Given our professional backgrounds, the scientific focus chosen for the first of these institutes was brain research. That is how, in 2003, the project to build the International Institute of Neurosciences of Natal (IINN) was launched simultaneously in Brazil and abroad. To handle all aspects of the IINN project and the future network of institutes, a private, nonprofit organization, Associação Alberto Santos Dumont para Apoio à Pesquisa (AASDAP), was created on April 17, 2004. Its name honors the greatest of all Brazilian scientists, the inventor and aviator Alberto Santos Dumont.
Seeding a knowledge island
The IINN project was conceived as a three-layer structure. A modern brain research facility defined the core layer. A series of social programs, built around the research institute, formed the middle layer. It included a science education program for children, a women's and children's clinic, an ecological park and a sports complex. The final layer would be formed by a series of private spin-offs, start-ups and established biotech companies located in an International Neurotechnology Industrial Park to be built in a special free enterprise zone created by the federal government. Altogether, this structure became known as the "Campus of the Brain."
Almost at once, the IINN initiative introduced a series of key innovations to the scenery of Brazilian science. First, the project was built essentially as a private enterprise, supported primarily by private funds and philanthropic donations raised within Brazil and abroad. Although strategic joint ventures were signed with the federal government, AASDAP has remained in charge of the management of the entire project since its conception, which includes fund-raising, recruiting and operating multiple research facilities and social initiatives, such as two schools and the women's health clinic.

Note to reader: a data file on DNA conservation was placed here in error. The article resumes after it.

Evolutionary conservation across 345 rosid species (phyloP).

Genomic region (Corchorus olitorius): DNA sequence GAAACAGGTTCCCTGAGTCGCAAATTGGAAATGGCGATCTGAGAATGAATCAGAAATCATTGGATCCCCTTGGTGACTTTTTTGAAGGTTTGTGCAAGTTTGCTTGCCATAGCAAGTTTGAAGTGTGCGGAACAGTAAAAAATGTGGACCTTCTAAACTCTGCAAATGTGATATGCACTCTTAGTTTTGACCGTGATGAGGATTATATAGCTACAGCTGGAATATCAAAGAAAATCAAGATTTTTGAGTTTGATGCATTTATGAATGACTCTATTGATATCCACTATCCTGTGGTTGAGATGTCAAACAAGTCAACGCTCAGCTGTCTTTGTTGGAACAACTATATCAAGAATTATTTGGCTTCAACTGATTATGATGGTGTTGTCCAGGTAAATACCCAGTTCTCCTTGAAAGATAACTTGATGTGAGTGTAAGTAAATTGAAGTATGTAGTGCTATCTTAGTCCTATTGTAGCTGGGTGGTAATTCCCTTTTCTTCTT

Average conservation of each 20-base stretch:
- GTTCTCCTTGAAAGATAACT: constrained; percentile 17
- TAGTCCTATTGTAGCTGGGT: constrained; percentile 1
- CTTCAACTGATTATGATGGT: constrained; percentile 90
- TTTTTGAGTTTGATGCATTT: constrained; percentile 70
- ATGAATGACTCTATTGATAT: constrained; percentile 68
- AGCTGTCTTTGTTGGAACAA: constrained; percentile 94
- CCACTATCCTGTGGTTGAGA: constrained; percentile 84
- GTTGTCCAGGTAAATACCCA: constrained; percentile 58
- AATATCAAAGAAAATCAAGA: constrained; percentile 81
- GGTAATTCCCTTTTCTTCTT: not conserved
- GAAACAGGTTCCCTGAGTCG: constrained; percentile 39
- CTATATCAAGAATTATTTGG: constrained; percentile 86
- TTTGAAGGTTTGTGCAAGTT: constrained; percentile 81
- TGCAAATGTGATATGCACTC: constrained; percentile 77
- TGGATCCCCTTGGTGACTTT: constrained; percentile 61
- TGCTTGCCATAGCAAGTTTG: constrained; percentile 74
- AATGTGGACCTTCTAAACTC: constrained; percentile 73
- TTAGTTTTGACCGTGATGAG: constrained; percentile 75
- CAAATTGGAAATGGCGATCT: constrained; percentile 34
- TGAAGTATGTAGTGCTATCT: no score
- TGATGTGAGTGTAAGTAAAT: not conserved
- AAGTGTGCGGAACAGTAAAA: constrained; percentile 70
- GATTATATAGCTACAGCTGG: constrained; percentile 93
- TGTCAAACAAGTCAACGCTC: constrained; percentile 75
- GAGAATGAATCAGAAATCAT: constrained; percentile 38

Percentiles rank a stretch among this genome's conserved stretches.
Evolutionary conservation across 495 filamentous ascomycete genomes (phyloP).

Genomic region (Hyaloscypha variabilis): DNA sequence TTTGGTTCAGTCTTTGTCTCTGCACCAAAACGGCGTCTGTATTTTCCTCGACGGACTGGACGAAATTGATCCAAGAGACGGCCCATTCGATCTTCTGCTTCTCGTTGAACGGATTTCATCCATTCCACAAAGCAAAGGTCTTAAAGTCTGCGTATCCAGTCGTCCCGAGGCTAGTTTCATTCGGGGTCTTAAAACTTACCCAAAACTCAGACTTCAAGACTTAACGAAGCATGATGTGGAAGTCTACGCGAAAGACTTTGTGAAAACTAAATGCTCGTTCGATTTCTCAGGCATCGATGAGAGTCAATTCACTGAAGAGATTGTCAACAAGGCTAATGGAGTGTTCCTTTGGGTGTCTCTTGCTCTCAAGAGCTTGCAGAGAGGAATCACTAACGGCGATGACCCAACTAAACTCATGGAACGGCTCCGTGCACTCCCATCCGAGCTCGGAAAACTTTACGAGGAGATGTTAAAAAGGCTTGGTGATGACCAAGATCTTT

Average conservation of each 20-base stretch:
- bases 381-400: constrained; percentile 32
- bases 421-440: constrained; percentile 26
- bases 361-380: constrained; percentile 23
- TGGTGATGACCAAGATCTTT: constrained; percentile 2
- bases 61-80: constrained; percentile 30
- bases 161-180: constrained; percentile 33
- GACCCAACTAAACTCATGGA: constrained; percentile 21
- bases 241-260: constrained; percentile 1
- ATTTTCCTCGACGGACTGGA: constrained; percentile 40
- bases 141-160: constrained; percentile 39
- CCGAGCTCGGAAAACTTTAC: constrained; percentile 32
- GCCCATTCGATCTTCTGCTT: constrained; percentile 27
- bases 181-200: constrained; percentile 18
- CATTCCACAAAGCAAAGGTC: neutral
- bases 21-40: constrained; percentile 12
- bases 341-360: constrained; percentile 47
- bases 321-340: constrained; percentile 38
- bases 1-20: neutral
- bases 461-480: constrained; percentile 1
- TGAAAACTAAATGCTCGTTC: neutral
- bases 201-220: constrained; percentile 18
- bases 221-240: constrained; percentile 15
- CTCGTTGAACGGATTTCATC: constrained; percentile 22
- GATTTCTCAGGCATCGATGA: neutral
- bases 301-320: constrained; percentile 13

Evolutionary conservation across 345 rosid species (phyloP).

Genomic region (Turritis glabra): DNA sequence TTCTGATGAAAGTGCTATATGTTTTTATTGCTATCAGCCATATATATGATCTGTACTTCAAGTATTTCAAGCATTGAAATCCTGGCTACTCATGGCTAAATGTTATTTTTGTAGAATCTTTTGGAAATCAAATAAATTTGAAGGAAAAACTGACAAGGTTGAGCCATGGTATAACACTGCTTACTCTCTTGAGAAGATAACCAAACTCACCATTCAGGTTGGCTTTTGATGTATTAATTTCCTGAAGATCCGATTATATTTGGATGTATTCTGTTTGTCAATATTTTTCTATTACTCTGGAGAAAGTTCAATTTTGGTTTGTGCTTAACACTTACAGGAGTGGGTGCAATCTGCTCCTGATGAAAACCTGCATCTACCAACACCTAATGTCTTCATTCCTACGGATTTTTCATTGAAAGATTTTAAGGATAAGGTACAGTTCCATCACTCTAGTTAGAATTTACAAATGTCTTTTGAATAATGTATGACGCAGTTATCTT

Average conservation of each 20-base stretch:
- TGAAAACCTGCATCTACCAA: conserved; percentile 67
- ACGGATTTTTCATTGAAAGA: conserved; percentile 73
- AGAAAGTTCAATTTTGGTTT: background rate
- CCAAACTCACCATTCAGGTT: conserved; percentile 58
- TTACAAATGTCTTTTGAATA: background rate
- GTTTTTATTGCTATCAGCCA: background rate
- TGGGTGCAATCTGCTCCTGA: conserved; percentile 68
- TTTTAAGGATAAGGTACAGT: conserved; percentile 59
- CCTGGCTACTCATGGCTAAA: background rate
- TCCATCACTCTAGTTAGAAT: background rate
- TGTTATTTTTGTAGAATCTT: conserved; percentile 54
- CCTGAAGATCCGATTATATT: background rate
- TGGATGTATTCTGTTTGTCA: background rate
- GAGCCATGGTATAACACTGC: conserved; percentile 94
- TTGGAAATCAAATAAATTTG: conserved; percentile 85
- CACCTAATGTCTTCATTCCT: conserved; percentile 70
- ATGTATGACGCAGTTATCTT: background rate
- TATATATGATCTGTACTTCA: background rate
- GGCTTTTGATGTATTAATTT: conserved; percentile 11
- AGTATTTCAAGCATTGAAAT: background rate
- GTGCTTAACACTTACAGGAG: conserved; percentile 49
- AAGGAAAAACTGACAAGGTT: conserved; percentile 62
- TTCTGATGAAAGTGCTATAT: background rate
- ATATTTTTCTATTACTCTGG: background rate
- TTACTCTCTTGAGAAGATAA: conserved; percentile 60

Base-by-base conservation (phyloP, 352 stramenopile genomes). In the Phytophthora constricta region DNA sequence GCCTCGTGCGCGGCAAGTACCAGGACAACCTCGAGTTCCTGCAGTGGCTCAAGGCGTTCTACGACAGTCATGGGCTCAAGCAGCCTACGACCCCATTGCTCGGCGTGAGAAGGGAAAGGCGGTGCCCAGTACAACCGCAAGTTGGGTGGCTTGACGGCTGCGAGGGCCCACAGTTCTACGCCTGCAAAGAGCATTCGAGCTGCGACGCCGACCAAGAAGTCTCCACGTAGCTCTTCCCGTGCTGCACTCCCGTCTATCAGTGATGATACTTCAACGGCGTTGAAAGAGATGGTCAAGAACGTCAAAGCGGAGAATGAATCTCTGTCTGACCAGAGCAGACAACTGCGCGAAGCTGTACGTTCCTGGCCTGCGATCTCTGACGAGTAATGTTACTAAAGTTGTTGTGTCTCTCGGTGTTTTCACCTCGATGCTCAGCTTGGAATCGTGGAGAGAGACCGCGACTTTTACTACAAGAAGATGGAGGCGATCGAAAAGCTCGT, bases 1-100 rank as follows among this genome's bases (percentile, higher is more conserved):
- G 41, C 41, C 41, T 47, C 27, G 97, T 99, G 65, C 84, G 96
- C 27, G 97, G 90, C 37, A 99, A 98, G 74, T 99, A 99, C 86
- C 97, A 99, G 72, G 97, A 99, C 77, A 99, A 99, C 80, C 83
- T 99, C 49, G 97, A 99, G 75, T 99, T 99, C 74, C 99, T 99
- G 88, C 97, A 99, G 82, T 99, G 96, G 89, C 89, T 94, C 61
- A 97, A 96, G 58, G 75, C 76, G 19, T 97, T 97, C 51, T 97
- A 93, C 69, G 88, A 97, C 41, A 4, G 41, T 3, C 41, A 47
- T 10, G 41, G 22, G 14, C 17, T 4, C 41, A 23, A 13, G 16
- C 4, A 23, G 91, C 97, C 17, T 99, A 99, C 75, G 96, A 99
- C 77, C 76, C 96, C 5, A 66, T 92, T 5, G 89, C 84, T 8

A couple of years were enough to demonstrate that the proposal of using science as an agent for social transformation could attract private investment of real significance. In July of 2005 the São Paulo-based Sírio-Lebanese Hospital, one of the most prestigious private hospitals in Brazil, became the first Brazilian private institution to sign a broad scientific-social partnership with AASDAP. Later on, in February of 2007, history was made when Ms. Lily Safra kindly granted AASDAP one of the largest private donations ever made to a Brazilian scientific project. In recognition of her generosity, AASDAP renamed its first institute as the Edmond and Lily Safra International Institute of Neurosciences of Natal (ELS-IINN).
In addition to recruiting talent throughout Brazil, AASDAP invested considerable effort to repatriate young Brazilian neuroscientists who had been working abroad without any concrete hope of returning home, due to a lack of available positions, infrastructure and funding at the public university system.
By taking a major research project to the northeast of Brazil, AASDAP also gave support to the notion that it is possible to decentralize the production of science throughout Brazil and still maintain high standards of academic performance outside the main public university-based model. Despite its private orientation, since its first days the ELS-IINN has worked in close collaboration with the Federal University of Rio Grande do Norte (U.F.R.N.), which in 2004 donated to AASDAP 100 hectares of land for the construction of the Campus of the Brain.
The ELS-IINN project was also innovative in establishing, since its conception, long-term links with leading brain research institutes in the U.S., Europe, Latin America and Asia. Built through multisite research collaboration projects, and supported by a new U.S.-based nonprofit entity, the International Neuroscience Network Foundation (INNF), this global network currently fosters research and educational initiatives worldwide.